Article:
The Shadow (1994)
Written by David Koepp
Directed by Russell Mulcahy
Runtime 108 min.
3.5 out of 5
An avenging force for good and a terror of the criminal underworld, the Shadow operates in New York after dark, but when Shiwan Khan—last descendent of Genghis Khan—comes to the city and plans on world domination, the Shadow must defend the Big Apple from him. When the Shadow refuses to join forces with Khan, the two battle it out with the fate of the city hanging in the balance.
This flick was my first exposure to the pulp superhero when I was younger. With loads of shadows, gothic ambience, an exciting soundtrack and a hero with the biggest cape I’d ever seen, the Shadow quickly became one of my favorites growing up. I mean, he was kind of like Batman, but had a superpower—he could get into your mind, control you, make you see things that weren’t there and thus become a “shadow.”
Alec Baldwin as Lamont Cranston totally worked. He had the cool rough voice, the playboy debonair down to a T, and had an air of mystery about him that suited the character well. Good stuff.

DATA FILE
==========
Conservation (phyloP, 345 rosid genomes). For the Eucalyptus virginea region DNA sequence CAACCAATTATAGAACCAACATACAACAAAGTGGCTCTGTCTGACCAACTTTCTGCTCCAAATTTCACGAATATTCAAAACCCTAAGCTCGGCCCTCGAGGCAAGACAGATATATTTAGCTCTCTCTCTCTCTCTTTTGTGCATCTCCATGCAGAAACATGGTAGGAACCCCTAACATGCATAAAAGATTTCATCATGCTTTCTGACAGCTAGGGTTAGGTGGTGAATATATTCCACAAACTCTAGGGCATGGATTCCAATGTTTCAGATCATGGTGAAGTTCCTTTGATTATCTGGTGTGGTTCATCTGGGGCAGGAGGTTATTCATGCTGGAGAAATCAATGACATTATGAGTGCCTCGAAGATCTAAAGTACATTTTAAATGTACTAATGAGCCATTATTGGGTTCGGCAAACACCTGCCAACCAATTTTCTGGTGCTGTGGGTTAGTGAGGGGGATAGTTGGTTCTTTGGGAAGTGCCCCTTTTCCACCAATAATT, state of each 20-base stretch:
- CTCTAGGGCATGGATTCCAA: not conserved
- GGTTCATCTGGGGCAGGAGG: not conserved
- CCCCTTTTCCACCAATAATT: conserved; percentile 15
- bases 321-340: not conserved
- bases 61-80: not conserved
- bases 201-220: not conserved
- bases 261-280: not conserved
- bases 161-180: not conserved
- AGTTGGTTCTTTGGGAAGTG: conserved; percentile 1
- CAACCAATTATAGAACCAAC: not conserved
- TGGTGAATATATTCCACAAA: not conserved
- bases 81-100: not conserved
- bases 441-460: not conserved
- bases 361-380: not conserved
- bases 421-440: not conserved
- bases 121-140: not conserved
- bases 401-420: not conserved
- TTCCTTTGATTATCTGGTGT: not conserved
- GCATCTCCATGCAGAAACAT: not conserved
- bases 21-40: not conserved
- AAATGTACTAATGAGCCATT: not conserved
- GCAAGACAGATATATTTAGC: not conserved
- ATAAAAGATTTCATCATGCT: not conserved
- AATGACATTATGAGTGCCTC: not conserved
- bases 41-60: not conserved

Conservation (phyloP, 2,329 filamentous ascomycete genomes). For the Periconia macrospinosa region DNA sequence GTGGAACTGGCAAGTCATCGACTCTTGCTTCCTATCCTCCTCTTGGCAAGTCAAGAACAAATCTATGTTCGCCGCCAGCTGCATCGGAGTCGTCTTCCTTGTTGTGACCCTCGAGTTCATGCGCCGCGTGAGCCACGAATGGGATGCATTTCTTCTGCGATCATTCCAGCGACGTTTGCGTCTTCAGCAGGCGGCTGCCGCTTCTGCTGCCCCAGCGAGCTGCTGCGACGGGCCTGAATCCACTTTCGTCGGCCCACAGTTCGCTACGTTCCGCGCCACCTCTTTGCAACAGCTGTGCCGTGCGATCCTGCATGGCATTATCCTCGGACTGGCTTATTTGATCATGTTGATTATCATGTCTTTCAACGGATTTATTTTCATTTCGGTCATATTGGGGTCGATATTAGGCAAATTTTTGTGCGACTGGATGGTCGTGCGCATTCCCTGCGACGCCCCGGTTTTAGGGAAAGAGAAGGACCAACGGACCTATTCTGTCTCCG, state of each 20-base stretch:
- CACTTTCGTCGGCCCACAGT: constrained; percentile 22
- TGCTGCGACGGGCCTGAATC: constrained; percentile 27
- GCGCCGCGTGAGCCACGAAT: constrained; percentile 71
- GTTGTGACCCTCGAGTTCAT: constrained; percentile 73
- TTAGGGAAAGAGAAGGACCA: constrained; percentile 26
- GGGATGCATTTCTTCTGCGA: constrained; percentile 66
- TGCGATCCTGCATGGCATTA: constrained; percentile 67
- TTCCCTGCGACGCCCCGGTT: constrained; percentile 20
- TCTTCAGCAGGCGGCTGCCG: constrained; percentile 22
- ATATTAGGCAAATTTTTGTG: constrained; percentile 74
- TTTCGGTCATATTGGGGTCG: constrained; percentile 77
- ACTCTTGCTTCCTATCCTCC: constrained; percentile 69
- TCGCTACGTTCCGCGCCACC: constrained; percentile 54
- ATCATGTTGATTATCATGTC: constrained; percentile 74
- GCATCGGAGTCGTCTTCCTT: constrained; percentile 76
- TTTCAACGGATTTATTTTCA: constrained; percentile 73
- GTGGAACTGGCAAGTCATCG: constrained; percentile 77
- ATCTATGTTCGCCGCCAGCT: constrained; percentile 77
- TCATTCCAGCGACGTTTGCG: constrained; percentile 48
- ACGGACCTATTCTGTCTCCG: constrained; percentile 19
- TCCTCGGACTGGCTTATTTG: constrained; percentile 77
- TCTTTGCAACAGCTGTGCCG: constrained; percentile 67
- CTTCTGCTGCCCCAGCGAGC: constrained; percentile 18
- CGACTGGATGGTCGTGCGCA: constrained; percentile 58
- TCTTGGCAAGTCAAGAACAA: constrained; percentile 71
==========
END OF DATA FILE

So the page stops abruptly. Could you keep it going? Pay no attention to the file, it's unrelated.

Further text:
Action-wise, no complaints. Nothing over-the-top or extremely spectacular, but enough to get the job done. I will say those shots of the Shadow materializing and dematerializing out of view as he fights is especially cool and spooky. I mean, how do you fight what you can’t see?
The plotline was well thought out, especially because you’re dealing with a hero and villain with mental powers, which isn’t always easy to show people. It all takes place in the head, after all, so depicting the manifestation of these mental powers was well done.
This movie really had that old radio drama feel to it, which I’m sure was something the filmmakers were going for as The Shadow used to be a radio drama back in the day.
Some recognizable names in this flick, too: Sir Ian McKellen, Peter Boyle, Tim Curry.
The Shadow is an excellent foray into the “realistic fantastic” and I’d recommend it to anyone looking for pulpy heroic goodness.